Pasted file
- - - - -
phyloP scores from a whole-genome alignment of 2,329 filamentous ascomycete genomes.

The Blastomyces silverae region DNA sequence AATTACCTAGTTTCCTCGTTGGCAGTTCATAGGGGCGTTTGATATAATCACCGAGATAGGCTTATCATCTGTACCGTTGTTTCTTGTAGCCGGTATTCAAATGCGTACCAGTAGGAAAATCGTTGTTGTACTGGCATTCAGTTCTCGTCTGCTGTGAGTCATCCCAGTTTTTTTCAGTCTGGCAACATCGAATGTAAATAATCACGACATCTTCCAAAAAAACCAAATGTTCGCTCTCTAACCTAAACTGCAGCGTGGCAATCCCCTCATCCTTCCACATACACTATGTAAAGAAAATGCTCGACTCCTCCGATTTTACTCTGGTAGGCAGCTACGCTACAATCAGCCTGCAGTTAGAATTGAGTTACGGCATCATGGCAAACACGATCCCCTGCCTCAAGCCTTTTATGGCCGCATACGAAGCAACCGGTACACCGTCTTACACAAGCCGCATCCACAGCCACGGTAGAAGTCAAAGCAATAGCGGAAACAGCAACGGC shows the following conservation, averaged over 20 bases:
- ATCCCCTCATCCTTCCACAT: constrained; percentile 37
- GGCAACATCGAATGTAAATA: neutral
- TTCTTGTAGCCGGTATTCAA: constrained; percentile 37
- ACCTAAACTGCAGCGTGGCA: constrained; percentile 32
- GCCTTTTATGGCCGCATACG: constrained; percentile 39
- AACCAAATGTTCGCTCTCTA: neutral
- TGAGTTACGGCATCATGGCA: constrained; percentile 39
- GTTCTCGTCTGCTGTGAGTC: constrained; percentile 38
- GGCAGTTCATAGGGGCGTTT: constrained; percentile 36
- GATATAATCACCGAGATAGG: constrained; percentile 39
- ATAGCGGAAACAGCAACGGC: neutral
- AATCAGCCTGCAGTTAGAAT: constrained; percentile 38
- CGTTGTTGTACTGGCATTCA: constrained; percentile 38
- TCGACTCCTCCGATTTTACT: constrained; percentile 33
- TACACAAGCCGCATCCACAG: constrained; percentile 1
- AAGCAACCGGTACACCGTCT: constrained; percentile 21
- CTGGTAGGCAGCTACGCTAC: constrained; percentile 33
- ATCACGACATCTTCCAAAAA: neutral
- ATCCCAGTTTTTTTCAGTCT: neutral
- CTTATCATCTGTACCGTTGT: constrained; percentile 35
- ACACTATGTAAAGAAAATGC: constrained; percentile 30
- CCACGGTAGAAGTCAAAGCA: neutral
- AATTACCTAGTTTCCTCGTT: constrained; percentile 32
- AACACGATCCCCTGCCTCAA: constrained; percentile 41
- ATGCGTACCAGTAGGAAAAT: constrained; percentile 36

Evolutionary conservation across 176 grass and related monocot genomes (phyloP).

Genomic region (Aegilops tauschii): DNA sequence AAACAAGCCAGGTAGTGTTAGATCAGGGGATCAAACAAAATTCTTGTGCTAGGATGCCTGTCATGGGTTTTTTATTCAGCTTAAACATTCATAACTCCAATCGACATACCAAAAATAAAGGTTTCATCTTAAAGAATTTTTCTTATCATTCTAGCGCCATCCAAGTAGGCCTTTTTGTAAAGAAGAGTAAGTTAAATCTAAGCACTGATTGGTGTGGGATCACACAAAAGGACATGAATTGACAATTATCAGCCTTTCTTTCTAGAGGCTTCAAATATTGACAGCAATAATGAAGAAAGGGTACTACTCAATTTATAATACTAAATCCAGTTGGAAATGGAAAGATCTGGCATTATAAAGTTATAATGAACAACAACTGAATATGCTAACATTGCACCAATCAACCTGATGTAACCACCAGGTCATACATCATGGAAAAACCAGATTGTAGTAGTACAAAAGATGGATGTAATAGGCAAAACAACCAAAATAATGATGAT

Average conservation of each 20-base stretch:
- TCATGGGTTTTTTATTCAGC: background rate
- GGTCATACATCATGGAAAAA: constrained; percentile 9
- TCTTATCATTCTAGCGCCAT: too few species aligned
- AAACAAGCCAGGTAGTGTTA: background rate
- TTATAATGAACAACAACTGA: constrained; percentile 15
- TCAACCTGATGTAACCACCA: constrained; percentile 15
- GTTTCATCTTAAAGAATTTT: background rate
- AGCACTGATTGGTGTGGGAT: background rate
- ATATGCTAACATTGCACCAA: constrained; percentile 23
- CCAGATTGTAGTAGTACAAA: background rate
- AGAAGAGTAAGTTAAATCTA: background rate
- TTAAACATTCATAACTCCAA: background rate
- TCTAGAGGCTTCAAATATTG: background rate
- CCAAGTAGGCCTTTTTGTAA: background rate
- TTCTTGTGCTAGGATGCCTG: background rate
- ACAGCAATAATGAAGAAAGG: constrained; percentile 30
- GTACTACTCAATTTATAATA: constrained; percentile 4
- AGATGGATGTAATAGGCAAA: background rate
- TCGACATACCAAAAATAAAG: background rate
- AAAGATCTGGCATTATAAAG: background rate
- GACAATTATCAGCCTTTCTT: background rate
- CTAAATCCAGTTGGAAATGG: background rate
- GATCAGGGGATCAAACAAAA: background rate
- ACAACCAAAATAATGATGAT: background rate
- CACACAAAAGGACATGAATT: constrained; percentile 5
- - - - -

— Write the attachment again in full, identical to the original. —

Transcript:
phyloP scores from a whole-genome alignment of 2,329 filamentous ascomycete genomes.

The Blastomyces silverae region DNA sequence AATTACCTAGTTTCCTCGTTGGCAGTTCATAGGGGCGTTTGATATAATCACCGAGATAGGCTTATCATCTGTACCGTTGTTTCTTGTAGCCGGTATTCAAATGCGTACCAGTAGGAAAATCGTTGTTGTACTGGCATTCAGTTCTCGTCTGCTGTGAGTCATCCCAGTTTTTTTCAGTCTGGCAACATCGAATGTAAATAATCACGACATCTTCCAAAAAAACCAAATGTTCGCTCTCTAACCTAAACTGCAGCGTGGCAATCCCCTCATCCTTCCACATACACTATGTAAAGAAAATGCTCGACTCCTCCGATTTTACTCTGGTAGGCAGCTACGCTACAATCAGCCTGCAGTTAGAATTGAGTTACGGCATCATGGCAAACACGATCCCCTGCCTCAAGCCTTTTATGGCCGCATACGAAGCAACCGGTACACCGTCTTACACAAGCCGCATCCACAGCCACGGTAGAAGTCAAAGCAATAGCGGAAACAGCAACGGC shows the following conservation, averaged over 20 bases:
- ATCCCCTCATCCTTCCACAT: constrained; percentile 37
- GGCAACATCGAATGTAAATA: neutral
- TTCTTGTAGCCGGTATTCAA: constrained; percentile 37
- ACCTAAACTGCAGCGTGGCA: constrained; percentile 32
- GCCTTTTATGGCCGCATACG: constrained; percentile 39
- AACCAAATGTTCGCTCTCTA: neutral
- TGAGTTACGGCATCATGGCA: constrained; percentile 39
- GTTCTCGTCTGCTGTGAGTC: constrained; percentile 38
- GGCAGTTCATAGGGGCGTTT: constrained; percentile 36
- GATATAATCACCGAGATAGG: constrained; percentile 39
- ATAGCGGAAACAGCAACGGC: neutral
- AATCAGCCTGCAGTTAGAAT: constrained; percentile 38
- CGTTGTTGTACTGGCATTCA: constrained; percentile 38
- TCGACTCCTCCGATTTTACT: constrained; percentile 33
- TACACAAGCCGCATCCACAG: constrained; percentile 1
- AAGCAACCGGTACACCGTCT: constrained; percentile 21
- CTGGTAGGCAGCTACGCTAC: constrained; percentile 33
- ATCACGACATCTTCCAAAAA: neutral
- ATCCCAGTTTTTTTCAGTCT: neutral
- CTTATCATCTGTACCGTTGT: constrained; percentile 35
- ACACTATGTAAAGAAAATGC: constrained; percentile 30
- CCACGGTAGAAGTCAAAGCA: neutral
- AATTACCTAGTTTCCTCGTT: constrained; percentile 32
- AACACGATCCCCTGCCTCAA: constrained; percentile 41
- ATGCGTACCAGTAGGAAAAT: constrained; percentile 36

Evolutionary conservation across 176 grass and related monocot genomes (phyloP).

Genomic region (Aegilops tauschii): DNA sequence AAACAAGCCAGGTAGTGTTAGATCAGGGGATCAAACAAAATTCTTGTGCTAGGATGCCTGTCATGGGTTTTTTATTCAGCTTAAACATTCATAACTCCAATCGACATACCAAAAATAAAGGTTTCATCTTAAAGAATTTTTCTTATCATTCTAGCGCCATCCAAGTAGGCCTTTTTGTAAAGAAGAGTAAGTTAAATCTAAGCACTGATTGGTGTGGGATCACACAAAAGGACATGAATTGACAATTATCAGCCTTTCTTTCTAGAGGCTTCAAATATTGACAGCAATAATGAAGAAAGGGTACTACTCAATTTATAATACTAAATCCAGTTGGAAATGGAAAGATCTGGCATTATAAAGTTATAATGAACAACAACTGAATATGCTAACATTGCACCAATCAACCTGATGTAACCACCAGGTCATACATCATGGAAAAACCAGATTGTAGTAGTACAAAAGATGGATGTAATAGGCAAAACAACCAAAATAATGATGAT

Average conservation of each 20-base stretch:
- TCATGGGTTTTTTATTCAGC: background rate
- GGTCATACATCATGGAAAAA: constrained; percentile 9
- TCTTATCATTCTAGCGCCAT: too few species aligned
- AAACAAGCCAGGTAGTGTTA: background rate
- TTATAATGAACAACAACTGA: constrained; percentile 15
- TCAACCTGATGTAACCACCA: constrained; percentile 15
- GTTTCATCTTAAAGAATTTT: background rate
- AGCACTGATTGGTGTGGGAT: background rate
- ATATGCTAACATTGCACCAA: constrained; percentile 23
- CCAGATTGTAGTAGTACAAA: background rate
- AGAAGAGTAAGTTAAATCTA: background rate
- TTAAACATTCATAACTCCAA: background rate
- TCTAGAGGCTTCAAATATTG: background rate
- CCAAGTAGGCCTTTTTGTAA: background rate
- TTCTTGTGCTAGGATGCCTG: background rate
- ACAGCAATAATGAAGAAAGG: constrained; percentile 30
- GTACTACTCAATTTATAATA: constrained; percentile 4
- AGATGGATGTAATAGGCAAA: background rate
- TCGACATACCAAAAATAAAG: background rate
- AAAGATCTGGCATTATAAAG: background rate
- GACAATTATCAGCCTTTCTT: background rate
- CTAAATCCAGTTGGAAATGG: background rate
- GATCAGGGGATCAAACAAAA: background rate
- ACAACCAAAATAATGATGAT: background rate
- CACACAAAAGGACATGAATT: constrained; percentile 5